Talking Points: What Is A Plinth?

A collection of imagery and sources designed to encourage children to consider what role a plinth may play in creating or displaying artwork. 

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ages 9-11
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What Is A Plinth?

Silver-gilt mouthpiece late 6th–5th century B.C

“Limestone plinth with the feet of a male statuette” Licensed under CC0 1.0

In the traditional sculptural sense, plinths are usually heavy boxes or bases made from stone, wood or metal, which raise a sculpture above the ground.

Plinths sometimes protect the sculpture from the elements, such as a sculpture raised out of the way of puddles of rain in the street. 

More often, the role of a plinth is to give the sculpture some kind of status. By raising the sculpture to a certain level, the sculptor can decide how the viewer interacts with the artwork. 

Plinths also help create a separation between the ordinary everyday world around us and the art “object”. 

Seeing an object on a plinth might encourage us to view that object as an artwork – as something special. 

Questions to Ask Children

Have you seen any sculpture on a plinth in and around the place where you live?

Why do you think those sculptures are on plinths? How does the way the sculpture is displayed affect how you think about the sculpture?

Imagine two peas. One is on the kitchen floor, but an identical pea is on a plinth in a gallery. How does it change how you think about the pea? 

The Fourth Plinth

Photo of Fourth Plinth, Trafalgar Square, London by Andy Hay

Photo of “Nelson’s Ship in a Bottle,” by Yinka Shonibare, Fourth Plinth, Trafalgar Square, London by Andy Hay

What is The Fourth Plinth?

The Fourth Plinth is considered to be one of the world’s largest ongoing public art commissions. Its main aim is to bring contemporary art to the public and to encourage debate about what art is.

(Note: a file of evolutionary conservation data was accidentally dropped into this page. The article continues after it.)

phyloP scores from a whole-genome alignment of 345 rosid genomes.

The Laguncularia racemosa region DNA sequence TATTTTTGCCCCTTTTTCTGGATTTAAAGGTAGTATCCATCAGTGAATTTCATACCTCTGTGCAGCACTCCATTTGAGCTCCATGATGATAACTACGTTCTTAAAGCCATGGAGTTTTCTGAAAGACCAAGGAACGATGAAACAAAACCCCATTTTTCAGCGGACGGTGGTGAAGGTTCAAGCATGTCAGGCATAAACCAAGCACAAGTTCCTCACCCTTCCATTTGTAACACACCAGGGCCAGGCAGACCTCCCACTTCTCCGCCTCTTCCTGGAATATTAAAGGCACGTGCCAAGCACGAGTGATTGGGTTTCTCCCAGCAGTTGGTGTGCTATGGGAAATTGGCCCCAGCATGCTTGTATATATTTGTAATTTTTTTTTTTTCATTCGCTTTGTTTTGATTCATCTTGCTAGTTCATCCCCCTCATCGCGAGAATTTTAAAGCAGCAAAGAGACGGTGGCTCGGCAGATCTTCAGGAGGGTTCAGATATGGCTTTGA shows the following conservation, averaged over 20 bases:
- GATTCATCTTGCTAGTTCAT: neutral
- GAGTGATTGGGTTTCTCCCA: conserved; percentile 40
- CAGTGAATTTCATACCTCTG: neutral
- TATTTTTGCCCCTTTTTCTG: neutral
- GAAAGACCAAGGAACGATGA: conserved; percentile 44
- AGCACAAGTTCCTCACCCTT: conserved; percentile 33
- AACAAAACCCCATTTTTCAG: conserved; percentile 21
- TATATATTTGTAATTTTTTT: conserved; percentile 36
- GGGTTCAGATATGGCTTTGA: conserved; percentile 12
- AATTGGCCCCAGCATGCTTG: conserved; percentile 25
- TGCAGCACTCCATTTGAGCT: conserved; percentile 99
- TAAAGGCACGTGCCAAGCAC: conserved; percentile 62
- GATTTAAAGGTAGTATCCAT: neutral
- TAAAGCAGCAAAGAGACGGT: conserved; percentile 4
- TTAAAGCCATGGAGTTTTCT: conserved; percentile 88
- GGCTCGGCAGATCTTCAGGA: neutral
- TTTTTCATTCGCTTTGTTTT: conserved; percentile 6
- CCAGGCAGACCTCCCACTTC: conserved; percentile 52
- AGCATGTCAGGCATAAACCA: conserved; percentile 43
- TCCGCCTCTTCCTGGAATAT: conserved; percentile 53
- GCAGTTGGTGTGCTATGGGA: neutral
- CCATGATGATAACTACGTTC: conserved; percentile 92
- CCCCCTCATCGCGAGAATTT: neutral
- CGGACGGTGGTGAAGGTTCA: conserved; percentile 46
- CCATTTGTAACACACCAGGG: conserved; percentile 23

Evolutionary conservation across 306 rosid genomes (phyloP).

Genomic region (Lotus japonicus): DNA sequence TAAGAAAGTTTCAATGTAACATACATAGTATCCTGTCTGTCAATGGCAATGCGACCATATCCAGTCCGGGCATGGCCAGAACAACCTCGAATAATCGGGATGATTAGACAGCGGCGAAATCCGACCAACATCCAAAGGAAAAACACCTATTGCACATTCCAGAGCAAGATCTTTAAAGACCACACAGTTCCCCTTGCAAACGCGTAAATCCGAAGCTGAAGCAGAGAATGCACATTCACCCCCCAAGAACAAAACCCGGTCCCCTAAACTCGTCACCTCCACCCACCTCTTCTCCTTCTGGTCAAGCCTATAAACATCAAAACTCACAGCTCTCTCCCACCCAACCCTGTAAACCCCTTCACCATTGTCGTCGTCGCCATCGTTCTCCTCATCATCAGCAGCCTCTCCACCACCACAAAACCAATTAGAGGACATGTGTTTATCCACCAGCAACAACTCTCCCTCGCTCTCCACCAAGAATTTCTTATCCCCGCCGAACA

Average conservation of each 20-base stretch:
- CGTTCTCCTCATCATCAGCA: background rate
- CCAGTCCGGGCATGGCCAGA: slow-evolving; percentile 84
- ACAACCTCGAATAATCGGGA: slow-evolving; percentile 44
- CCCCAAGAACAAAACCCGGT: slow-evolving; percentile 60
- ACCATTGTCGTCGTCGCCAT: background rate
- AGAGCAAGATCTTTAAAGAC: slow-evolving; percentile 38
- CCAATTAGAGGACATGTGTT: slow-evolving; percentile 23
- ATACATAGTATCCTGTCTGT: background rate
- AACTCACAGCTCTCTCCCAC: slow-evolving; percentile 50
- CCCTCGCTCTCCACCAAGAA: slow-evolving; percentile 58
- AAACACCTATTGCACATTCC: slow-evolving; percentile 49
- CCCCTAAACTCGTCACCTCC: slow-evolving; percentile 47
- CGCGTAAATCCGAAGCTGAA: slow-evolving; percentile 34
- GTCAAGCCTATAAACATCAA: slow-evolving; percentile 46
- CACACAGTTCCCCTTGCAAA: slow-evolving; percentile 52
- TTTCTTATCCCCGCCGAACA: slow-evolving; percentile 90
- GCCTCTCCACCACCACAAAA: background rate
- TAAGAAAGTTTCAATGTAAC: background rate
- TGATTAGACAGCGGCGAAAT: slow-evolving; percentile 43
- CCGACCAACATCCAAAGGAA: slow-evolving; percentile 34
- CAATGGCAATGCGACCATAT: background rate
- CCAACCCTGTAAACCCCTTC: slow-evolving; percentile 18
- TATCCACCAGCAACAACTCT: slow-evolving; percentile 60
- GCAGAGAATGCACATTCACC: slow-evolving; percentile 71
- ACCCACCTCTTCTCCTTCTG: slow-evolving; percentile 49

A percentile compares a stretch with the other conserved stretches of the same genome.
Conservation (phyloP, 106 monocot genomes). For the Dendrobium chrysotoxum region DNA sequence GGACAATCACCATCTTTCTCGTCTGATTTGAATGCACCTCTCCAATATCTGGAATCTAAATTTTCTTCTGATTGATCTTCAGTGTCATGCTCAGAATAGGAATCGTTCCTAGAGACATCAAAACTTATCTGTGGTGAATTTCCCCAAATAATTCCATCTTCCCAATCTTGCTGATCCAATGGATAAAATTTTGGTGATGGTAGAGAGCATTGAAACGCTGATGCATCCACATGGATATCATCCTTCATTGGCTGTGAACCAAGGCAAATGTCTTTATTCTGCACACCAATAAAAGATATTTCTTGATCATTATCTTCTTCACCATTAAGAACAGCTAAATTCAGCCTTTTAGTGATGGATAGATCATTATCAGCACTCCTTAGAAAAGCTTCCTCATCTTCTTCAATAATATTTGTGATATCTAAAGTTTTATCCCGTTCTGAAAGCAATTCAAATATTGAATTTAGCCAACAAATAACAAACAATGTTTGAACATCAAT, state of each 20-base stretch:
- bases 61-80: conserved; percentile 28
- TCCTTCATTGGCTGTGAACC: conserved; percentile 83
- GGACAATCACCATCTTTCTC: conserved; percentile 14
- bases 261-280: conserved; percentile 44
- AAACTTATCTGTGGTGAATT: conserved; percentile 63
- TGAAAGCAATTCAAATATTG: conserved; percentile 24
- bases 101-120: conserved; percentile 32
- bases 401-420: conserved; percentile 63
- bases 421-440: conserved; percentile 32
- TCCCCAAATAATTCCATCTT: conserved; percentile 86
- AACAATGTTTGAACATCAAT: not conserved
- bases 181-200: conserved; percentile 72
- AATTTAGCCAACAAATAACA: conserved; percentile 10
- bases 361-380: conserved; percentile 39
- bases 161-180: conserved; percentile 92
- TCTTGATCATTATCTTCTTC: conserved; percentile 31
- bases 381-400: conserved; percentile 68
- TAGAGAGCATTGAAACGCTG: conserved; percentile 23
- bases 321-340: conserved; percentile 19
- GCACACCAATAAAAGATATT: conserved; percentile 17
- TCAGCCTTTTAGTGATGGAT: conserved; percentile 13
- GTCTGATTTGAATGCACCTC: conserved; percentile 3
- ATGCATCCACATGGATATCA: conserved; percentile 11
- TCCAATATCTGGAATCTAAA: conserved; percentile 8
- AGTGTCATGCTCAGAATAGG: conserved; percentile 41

The Fourth Plinth

The “fourth plinth” was originally intended to hold a sculpture of a horse belonging to William IV, but the sculpture was never displayed due to lack of money. For over 150 years the plinth remained empty, until in 1998, the Royal Society for the Encouragement of Arts, Manufactures and Commerce (RSA) commissioned three contemporary sculptures to be displayed temporarily on the plinth. The legacy of those three sculptures was a rolling programme called the Fourth Plinth.

Take a look at the Fourth Plinth website to explore some recent commissions and explore the work of one Fourth Plinth artist, Antony Gormley below. 

Antony Gormley, The Fourth Plinth

"One and Other" by Anthony Gormley, Image by Feggy Art

“One and Other” by Antony Gormley, Image by Feggy Art

Whilst Antony Gormley usually makes sculpture out of more traditional materials like steel, he was commissioned as part of the Fourth Plinth to produce a rather different kind of art. 

Instead of working in traditional materials, Gormley used the plinth as a focus for creating an artwork which “became a portrait of the UK, now”. For 100 days in 2009, 24 hours a day, Gormley and the team coordinated members of the public to take stage on the plinth for an hour at a time. They could do whatever they liked, using the plinth to give their expression a literal and metaphorical platform. 

Through “One & Other”, Gormley hoped that by giving the public free will to express their hopes and fears for what might be,  a “portrait of the nation” would be revealed.

Questions to Ask Children

How would you use your time if you were given an hour on the plinth?

The Fourth Plinth Challenge

Can you find a “plinth” at school and coordinate a similar project?

How would children and teachers “apply” for a slot on your plinth?

Who would decide who gets a slot and what would your criteria be?

How long would each slot last?

How would you encourage an audience?  

How would you document the event?

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